The Weatherby is not perfect, though, as the trigger is on the heavy side, the safety is on the dinky side and the curved recoil pad is not the best, nor is it easy to replace. Despite the minor niggles, the Weatherby Element is a desirable, perfectly reliable shotgun and the price is attention-getting.

Franchi Affinity / Affinity 3 ($800 in camo)

The Franchi Affinity is essentially the Stoeger version of the inertia action, with the mainspring under the forearm, around the magazine tube, not in the butt stock. Made at the Benelli facility in Urbino, the newest Franchi Affinity 3 has a larger charging handle, slightly larger loading port and a bigger bolt release than the original Affinity. Why this minor change is called a redesign is anyone's guess, but the several Affinity models I've tested have been solid performers.

The Affinity 3 still retains the strangely cut TSA pad that is not particularly good and can be a real headache to attempt to replace. It takes the common and popular Beretta Mobil-chokes.

The Affinity is a good gun and if they would get rid of the TSA pad, it would have far more appeal. Still, for a Beretta family inertia gun, it is the best value currently available.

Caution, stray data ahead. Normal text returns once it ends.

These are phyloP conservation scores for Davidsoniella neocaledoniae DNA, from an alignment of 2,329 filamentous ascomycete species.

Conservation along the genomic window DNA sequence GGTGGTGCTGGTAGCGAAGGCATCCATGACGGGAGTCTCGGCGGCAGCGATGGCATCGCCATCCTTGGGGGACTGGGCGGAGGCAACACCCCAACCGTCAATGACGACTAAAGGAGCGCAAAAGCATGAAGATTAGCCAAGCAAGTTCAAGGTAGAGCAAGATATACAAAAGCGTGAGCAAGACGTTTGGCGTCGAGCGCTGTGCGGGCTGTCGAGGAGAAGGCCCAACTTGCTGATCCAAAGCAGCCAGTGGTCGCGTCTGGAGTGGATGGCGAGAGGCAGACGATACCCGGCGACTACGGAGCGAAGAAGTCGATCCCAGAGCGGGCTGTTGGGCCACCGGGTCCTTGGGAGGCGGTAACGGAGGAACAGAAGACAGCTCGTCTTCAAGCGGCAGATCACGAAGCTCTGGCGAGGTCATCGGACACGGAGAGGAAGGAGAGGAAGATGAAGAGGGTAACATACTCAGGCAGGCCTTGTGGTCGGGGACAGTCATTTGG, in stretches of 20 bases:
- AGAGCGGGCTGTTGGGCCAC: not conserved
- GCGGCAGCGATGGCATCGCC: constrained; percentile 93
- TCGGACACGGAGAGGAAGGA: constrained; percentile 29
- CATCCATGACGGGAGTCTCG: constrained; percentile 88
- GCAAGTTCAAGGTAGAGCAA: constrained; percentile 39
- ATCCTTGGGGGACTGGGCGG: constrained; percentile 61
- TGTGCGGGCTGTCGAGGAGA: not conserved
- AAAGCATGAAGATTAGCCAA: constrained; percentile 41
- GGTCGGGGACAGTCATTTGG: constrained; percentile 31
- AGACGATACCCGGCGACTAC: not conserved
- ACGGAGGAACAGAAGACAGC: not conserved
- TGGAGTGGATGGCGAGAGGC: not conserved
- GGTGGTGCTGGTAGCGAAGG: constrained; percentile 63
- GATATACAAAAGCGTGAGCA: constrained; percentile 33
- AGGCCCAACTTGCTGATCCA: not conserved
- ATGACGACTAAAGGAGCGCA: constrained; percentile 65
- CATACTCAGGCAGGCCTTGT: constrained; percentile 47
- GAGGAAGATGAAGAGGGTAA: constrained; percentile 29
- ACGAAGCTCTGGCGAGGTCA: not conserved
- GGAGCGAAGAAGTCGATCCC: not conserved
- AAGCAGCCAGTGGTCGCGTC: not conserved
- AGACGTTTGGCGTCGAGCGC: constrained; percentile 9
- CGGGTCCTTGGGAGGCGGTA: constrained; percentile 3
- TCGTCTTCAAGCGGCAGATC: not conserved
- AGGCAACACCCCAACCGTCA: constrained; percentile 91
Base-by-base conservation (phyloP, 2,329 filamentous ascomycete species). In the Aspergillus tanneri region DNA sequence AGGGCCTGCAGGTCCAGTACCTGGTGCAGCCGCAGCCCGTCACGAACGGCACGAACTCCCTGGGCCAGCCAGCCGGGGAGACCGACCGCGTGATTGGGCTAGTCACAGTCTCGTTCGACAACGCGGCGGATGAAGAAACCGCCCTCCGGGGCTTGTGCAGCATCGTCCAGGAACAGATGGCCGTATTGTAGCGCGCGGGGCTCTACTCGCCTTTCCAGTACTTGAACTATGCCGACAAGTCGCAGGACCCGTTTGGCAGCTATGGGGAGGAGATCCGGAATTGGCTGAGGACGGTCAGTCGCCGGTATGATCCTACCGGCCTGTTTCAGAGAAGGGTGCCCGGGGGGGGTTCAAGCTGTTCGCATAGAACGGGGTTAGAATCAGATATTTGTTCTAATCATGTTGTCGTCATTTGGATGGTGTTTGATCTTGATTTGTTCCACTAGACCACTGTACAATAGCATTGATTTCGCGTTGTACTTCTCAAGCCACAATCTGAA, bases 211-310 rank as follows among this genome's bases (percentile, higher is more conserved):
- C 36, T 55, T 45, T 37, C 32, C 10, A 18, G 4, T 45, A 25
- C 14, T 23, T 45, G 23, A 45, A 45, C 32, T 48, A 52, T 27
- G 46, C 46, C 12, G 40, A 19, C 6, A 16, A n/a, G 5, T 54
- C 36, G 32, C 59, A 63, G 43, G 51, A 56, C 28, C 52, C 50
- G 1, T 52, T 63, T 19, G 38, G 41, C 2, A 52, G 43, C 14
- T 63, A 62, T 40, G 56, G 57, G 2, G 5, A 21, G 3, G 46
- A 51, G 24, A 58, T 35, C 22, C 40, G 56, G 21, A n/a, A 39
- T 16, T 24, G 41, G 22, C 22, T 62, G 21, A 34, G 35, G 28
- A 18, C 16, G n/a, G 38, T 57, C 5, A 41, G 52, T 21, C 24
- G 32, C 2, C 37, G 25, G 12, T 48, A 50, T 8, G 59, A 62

Retay Arms Masai Mara EVO Camo ($850 in camo)

The Retay Arms Masai Mara is the newest to the American market, having been imported since September, 2017. It is easily the best presented of this group, with a locking hard case, five choke tubes, shims, a snap cap and so forth. Warranty work, if needed, is handled by Briley.

The Retay Masai Mara is the best built of these four shotguns, with a machined alloy trigger group and alloy trigger guard; all of the other guns are plastic in these areas, with visible mold lines. The push-button, quick release trigger group makes full cleaning in the field easy, with no pins or springs to lose.

The Masai Mara also has a machined, removable ejector that Retay is proud of, although ejector problems with any of the models discussed here are rare. While the safety button is not as tiny as the little triangular affair of the Weatherby, the round Masai Mara safety could use some enlarging.